Your horse appears lame and is limping. Perhaps the signs can be subtle. Sometimes there is no obvious swelling, you can't feel a warm area, there are no cuts or other visible injuries so you're not sure what leg to start looking for a problem on. But you need to determine which leg to treat or hoof to examine for a problem. Here is how to tell whether your horse is lame on a front or back leg.
How To Tell If Your Horse is Sore in A Foreleg or Hind Leg
First of all, watch the horse as it is standing still. If it is lame, and obviously resting and avoids placing weight on one leg, that will probably be the injured leg. It might stand with hoof tipped up on the toe, or it might stand pointing the hoof forward of the normal standing position. If the horse is standing with one hoof is forward, this is called pointing. This can indicate a hoof problem, or a lameness problem further up the leg. Sometimes a horse will try to point with both hooves. This means there is a problem with both. Foundered horses or those with navicular will also point, and they may point more than one hoof at a time and look uncomfortable overall.
Identifying Forequarter Lameness
Watch the horse as it is ridden on a loose rein, or trotted in hand in a straight line on a loose lead rope over firm, level ground. If the horse is lame on a front leg, the horse will dip its nose down. If the horse pops its head upwards slightly, the lameness is in the hindquarters or legs. If a horse is obviously lame on both front or rear legs, there will be no head bob. Their strides will be choppy and short.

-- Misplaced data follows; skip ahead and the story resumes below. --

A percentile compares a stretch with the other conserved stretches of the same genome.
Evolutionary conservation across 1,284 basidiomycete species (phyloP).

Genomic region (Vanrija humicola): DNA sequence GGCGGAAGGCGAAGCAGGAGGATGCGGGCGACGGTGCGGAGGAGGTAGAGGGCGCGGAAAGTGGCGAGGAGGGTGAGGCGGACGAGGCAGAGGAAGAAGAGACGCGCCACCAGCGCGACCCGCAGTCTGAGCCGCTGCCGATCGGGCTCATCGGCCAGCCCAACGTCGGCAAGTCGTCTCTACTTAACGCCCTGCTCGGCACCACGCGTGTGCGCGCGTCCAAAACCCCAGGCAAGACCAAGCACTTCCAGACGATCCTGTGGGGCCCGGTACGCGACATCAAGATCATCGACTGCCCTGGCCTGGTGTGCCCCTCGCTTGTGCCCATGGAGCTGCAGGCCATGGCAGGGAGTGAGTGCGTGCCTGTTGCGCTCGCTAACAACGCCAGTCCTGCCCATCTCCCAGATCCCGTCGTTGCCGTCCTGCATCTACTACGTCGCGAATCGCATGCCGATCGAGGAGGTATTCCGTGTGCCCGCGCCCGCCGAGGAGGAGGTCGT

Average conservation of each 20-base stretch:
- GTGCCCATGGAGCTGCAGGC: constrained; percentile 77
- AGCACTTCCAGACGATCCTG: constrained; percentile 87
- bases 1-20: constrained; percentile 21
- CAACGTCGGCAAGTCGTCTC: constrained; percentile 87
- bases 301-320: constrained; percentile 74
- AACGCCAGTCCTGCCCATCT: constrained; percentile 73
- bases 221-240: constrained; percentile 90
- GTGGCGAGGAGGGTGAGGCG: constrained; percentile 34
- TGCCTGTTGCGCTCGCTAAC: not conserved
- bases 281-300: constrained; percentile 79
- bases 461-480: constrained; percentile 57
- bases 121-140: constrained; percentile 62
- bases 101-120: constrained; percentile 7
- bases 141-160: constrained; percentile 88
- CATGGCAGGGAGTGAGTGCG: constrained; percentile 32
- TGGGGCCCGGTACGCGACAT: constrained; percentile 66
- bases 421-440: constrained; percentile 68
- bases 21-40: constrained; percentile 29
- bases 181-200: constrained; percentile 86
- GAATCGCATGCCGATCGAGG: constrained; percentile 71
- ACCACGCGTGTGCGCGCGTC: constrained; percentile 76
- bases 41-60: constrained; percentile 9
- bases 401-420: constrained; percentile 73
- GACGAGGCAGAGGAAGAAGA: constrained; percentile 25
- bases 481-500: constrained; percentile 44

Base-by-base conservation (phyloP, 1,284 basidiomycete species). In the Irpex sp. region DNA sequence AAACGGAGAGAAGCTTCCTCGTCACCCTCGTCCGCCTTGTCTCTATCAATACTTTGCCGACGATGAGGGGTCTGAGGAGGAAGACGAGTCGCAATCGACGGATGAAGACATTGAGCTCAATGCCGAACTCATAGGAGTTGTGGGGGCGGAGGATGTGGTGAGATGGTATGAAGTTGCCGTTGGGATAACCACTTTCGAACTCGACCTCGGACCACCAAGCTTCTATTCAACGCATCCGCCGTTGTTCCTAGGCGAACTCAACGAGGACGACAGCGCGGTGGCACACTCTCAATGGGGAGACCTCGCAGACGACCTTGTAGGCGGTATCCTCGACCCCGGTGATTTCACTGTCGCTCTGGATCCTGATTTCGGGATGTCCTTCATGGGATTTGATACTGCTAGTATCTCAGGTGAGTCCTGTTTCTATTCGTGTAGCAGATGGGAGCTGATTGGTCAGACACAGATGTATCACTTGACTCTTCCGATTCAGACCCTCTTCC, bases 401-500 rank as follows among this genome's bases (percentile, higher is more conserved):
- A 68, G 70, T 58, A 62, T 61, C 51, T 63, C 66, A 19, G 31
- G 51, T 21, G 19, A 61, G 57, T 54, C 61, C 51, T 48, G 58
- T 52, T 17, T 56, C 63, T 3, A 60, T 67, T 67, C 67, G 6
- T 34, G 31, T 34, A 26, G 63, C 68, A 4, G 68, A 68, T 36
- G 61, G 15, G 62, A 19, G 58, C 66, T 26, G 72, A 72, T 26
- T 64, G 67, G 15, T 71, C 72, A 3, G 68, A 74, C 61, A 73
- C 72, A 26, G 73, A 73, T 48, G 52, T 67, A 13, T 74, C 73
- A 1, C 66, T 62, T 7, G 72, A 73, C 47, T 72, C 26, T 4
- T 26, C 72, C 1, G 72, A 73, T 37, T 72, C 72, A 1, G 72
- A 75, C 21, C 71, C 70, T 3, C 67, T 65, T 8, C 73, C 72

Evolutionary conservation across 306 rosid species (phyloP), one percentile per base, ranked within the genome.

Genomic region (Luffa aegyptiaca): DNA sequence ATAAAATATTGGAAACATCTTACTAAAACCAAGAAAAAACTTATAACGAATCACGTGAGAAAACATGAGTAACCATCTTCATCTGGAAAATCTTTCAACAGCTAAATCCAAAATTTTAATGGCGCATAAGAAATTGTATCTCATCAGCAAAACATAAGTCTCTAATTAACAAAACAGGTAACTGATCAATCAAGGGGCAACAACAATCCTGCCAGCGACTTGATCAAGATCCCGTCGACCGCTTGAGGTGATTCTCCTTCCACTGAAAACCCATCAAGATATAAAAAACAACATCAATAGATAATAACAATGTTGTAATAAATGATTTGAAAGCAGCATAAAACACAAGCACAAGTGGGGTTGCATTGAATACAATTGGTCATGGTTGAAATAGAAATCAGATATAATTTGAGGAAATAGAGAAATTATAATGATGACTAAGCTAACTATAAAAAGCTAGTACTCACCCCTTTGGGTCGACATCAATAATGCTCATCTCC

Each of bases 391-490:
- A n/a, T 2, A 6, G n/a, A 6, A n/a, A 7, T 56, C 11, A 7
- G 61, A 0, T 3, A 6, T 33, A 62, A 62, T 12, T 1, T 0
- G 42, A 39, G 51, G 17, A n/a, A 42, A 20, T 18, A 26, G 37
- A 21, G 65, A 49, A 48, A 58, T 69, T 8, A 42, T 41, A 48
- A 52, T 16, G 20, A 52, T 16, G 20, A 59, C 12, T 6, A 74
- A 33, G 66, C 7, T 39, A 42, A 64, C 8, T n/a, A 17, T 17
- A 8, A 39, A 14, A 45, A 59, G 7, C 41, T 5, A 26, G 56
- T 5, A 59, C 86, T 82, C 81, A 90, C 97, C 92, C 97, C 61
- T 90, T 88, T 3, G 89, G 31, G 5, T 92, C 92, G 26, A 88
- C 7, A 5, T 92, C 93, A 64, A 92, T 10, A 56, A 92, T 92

When the horse is lame in the front you can determine which leg is lame by watching carefully and noticing when his head is up, and which leg has hit the ground at that moment. He will dip his head down as the sound leg hits the ground and lift his head as the sore hoof or leg contacts the ground.
Identifying Hindquarter Lameness
If the lameness is in the rear, he'll drop his hip slightly on the side that is lame. Horses with hindquarter stiffness on both sides will have stilted gaits, and not bob their head. The head bob is the horse is attempting to take the weight off of its leg.
When looking for the site of injury, start with the hooves and work your way up. Stone bruising, tender soles after a trim and injury or strain anywhere up the leg can cause a horse to be lame. Navicular, punctures or even an advanced case of thrush in the hooves can cause a horse to be lame. Further up the leg, tendon or ligament strain can cause slight lameness. Bone chips in the joints, arthritis and many other problems can cause slight lameness.
Causes of Lameness
On very close inspection, you might notice stone bruising on the sole of the hoof, slight puffiness somewhere on the leg that indicates swelling, or sensitive areas that make the horse wince when palpitated. Signs of injury can include swelling, heat and a visible mark where the horse might have injured itself. Lameness can be caused by any type of injury while working or in the pasture or stall. Or, hoof problems can occur from a poor diet, poor farrier care or microbial infections such as thrush and grease heel.